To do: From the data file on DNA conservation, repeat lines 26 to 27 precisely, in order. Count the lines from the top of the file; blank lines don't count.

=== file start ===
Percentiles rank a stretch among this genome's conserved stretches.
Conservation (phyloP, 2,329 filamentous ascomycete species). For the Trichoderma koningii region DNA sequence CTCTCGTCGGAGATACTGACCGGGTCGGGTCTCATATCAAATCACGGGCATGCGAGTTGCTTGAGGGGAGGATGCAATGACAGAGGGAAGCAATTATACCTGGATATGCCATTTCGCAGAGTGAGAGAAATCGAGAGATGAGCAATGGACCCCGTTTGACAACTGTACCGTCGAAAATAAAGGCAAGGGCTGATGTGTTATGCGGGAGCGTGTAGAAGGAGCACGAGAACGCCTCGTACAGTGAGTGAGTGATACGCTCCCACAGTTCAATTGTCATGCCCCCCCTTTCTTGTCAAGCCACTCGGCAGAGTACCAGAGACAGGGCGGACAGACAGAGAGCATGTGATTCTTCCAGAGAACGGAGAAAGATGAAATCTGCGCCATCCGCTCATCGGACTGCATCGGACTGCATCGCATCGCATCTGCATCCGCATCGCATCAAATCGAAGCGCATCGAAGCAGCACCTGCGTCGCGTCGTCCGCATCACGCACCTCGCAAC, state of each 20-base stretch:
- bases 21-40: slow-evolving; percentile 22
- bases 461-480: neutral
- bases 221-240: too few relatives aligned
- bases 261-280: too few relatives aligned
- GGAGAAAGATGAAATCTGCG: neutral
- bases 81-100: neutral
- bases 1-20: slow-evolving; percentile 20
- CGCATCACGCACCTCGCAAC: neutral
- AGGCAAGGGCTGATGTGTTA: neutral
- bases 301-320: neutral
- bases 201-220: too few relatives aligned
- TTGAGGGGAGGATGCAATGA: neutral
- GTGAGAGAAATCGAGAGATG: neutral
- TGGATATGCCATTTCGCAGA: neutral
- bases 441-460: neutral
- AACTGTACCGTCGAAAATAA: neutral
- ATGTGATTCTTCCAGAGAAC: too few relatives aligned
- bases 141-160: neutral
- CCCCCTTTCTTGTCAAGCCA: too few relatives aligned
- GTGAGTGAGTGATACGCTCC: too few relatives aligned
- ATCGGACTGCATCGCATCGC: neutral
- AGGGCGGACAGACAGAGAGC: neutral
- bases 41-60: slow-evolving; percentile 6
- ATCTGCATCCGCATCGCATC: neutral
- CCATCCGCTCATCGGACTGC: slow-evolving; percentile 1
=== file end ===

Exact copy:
- ATCTGCATCCGCATCGCATC: neutral
- CCATCCGCTCATCGGACTGC: slow-evolving; percentile 1